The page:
Before We Were Yours

Posted May 3, 2018 by thebeccafiles in / 1 Comment

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Title: Before We Were Yours
Author: Lisa Wingate
Series: Stand-Alone
Genre: Historical Fiction
Publishing Date: June 6, 2017

About the Book:
Two families, generations apart, are forever changed by a heartbreaking injustice in this poignant novel, inspired by a true story, for readers of Orphan Train and The Nightingale.

Memphis, 1939. Twelve-year-old Rill Foss and her four younger siblings live a magical life aboard their family’s Mississippi River shantyboat. But when their father must rush their mother to the hospital one stormy night, Rill is left in charge—until strangers arrive in force. Wrenched from all that is familiar and thrown into a Tennessee Children’s Home Society orphanage, the Foss children are assured that they will soon be returned to their parents—but they quickly realize that the truth is much darker. At the mercy of the facility’s cruel director, Rill fights to keep her sisters and brother together—in a world of danger and uncertainty.

Aiken, South Carolina, present day. Born into wealth and privilege, Avery Stafford seems to have it all: a successful career as a federal prosecutor, a handsome fiancé, and a lavish wedding on the horizon. But when Avery returns home to help her father weather a health crisis, a chance encounter leaves her with uncomfortable questions—and compels her to take a journey through her family’s long-hidden history, on a path that will ultimately lead either to devastation or redemption.

Based on one of America’s most notorious real-life scandals—in which Georgia Tann, director of a Memphis-based adoption organization, kidnapped and sold poor children to wealthy families all over the country—Wingate’s riveting, wrenching, and ultimately uplifting tale reminds us how, even though the paths we take can lead to many places, the heart never forgets where we belong.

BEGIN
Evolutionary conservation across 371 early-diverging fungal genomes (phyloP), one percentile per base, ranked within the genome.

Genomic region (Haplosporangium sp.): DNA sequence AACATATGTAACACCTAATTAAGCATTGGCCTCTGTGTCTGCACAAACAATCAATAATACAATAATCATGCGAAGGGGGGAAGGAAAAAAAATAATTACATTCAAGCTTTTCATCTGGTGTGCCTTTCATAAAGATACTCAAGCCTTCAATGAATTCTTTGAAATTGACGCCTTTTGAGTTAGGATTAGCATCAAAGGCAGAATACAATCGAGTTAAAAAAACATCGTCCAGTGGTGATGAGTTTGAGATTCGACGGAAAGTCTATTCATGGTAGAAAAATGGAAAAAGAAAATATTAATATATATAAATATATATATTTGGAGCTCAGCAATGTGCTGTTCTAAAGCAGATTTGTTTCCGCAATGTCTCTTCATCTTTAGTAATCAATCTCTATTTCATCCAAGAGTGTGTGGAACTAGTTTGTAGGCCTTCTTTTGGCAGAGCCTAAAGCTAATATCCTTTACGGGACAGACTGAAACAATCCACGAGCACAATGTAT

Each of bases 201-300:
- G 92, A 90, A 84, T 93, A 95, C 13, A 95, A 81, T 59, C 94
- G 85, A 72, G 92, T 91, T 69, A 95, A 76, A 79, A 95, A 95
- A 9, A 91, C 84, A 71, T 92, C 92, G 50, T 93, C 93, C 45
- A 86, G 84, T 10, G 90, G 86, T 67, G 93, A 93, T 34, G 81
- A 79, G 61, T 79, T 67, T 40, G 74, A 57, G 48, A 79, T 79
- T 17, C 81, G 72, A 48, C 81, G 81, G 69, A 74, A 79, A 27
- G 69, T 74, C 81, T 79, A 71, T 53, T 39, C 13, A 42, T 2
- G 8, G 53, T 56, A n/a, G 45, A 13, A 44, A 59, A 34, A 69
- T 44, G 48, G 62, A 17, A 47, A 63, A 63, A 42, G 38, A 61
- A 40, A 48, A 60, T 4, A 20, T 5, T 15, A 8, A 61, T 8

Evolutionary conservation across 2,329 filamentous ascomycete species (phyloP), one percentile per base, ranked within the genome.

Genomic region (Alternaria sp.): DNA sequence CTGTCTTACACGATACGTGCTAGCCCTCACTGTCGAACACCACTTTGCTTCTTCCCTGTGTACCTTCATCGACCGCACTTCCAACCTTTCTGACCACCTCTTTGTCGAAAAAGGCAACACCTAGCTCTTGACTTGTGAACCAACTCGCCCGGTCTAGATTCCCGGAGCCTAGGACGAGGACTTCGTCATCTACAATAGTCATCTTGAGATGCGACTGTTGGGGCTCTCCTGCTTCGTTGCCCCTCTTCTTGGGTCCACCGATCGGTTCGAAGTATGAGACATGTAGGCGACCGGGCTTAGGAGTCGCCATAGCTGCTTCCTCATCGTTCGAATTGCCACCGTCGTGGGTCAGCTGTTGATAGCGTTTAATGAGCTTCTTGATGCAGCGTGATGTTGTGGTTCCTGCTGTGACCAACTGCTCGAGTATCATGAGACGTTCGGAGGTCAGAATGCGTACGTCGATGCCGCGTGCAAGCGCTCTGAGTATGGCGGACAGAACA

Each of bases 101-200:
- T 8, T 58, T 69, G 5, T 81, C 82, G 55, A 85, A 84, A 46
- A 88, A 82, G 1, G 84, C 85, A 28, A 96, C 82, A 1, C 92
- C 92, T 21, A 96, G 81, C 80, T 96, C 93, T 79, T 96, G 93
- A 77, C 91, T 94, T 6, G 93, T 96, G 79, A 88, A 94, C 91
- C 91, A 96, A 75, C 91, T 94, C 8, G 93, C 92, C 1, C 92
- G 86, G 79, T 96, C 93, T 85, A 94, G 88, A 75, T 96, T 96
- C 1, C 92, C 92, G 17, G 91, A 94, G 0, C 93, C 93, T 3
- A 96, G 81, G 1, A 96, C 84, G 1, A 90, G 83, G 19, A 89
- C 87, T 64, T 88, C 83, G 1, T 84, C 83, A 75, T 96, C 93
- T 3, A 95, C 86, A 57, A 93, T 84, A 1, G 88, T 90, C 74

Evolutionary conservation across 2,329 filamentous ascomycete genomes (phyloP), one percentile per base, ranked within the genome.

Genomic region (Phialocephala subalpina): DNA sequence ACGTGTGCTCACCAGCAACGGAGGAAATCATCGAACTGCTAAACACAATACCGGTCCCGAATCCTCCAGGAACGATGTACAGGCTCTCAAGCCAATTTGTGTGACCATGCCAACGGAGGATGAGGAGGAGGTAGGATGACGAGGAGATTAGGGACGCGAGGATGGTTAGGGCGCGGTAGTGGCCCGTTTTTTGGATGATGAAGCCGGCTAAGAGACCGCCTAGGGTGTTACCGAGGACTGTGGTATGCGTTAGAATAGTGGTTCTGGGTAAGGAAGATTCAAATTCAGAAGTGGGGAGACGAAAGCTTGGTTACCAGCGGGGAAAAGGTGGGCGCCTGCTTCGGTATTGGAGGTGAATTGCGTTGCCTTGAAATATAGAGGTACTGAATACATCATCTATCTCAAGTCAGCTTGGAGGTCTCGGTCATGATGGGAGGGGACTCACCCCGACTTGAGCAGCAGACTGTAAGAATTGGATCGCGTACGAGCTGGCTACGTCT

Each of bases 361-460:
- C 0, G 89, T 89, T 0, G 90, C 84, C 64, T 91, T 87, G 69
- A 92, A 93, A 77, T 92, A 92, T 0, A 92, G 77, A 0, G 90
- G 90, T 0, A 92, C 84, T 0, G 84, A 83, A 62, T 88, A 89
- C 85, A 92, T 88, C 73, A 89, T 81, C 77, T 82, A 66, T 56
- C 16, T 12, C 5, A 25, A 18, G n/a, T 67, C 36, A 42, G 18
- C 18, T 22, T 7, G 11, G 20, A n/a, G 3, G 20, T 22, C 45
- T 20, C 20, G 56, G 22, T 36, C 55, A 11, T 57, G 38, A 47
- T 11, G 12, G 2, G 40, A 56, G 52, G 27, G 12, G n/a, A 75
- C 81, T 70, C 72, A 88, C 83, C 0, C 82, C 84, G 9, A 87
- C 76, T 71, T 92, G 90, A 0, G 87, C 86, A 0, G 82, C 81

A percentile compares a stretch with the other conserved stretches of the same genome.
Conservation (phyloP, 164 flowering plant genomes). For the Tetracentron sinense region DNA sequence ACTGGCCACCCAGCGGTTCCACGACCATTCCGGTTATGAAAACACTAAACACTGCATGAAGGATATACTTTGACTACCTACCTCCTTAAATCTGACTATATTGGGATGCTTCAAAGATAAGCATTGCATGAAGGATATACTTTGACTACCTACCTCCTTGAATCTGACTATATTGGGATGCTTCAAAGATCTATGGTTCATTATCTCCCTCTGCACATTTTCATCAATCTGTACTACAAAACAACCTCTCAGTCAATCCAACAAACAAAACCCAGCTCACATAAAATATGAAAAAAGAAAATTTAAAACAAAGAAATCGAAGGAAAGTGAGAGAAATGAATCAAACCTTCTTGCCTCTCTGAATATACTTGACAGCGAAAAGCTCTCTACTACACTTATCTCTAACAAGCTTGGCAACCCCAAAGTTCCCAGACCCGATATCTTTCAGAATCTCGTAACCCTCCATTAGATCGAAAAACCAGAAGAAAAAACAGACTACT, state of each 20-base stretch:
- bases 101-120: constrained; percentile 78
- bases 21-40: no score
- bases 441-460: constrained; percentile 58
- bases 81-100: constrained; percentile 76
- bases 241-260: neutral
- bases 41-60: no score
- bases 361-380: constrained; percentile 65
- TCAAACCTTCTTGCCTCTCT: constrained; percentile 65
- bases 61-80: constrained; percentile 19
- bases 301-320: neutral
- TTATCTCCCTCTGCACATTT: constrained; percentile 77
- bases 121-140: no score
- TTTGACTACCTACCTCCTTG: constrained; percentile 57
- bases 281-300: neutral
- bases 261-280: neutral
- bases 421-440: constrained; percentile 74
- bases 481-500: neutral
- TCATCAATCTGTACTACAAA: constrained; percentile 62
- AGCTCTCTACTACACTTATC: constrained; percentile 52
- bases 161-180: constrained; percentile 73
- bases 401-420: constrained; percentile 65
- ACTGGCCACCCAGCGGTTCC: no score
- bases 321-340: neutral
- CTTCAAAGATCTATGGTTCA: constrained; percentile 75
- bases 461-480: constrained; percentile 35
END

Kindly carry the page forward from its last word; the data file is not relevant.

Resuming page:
I have heard so many great things about this book before I even picked it up. I knew that it was a Goodreads Choice Award winner in 2017 for Historical Fiction. I’ve had it on my TBR pile for a while now but I was finally able to pick it up from the library this week. I’m so glad that I did!

This wasn’t what you might call a “fluffy bunnies” story. Several events will make your heart hurt. Many of the abuses the children faced are more “insinuated” than shared explicitly, but the author does an excellent job of expressing that the children’s lives at the Tennessee Children’s Home Society in Memphis were less than humane. It doesn’t take much to get inside Rill’s mind and understand the heartache she faces in not only keeping her siblings together, but safe. The weight of the world was on a 12-year-old’s shoulders.

What’s most appalling is that if you read the Author’s Note at the end of the book (which I highly recommend), you’ll discover that although this story is fictional, the Tennessee Children’s Home Society was not. Nor were some of the people who ran the homes. Georgia Tann was a real woman who was initially praised as the face that changed how the world viewed children who were orphans until her true practices came to light. More of her story can be read in the notes.

I believe the author tastefully yet truthfully shared the essence of the heartbreak that many of the children who went through the homes experienced. By splitting the book into a split timeline, she was also able to share how their experiences shaped the next generations. As Avery uncovers secrets to her grandmother’s past and discovers connections to another elderly woman she’s recently met, she goes on a mission for answers. Throughout the book the question is posed if it’s better or not to know the truth when it’s painful and can alter your very view of the world.

This was a very powerful read and I highly recommend it!

Rating: 5-Stars-300x57

Age Appropriateness: As I mentioned above, many of the abuses that the children faced were “insinuated” more than they were described explicitly, but that doesn’t mean that they are totally absent. There is one instance that suggest a child is sexually abused, and another where an attempt occurs. There are references to children being beaten although no actual “beating scenes.” More than an actual age restriction, I think it’s more important to suggest that this is more for “mature” readers. I say this, because I can see one of my young sister-in-laws (15) reading this, but I know others close to her age that I might not recommend it to. It’s not explicit, but it’s a very emotional read.

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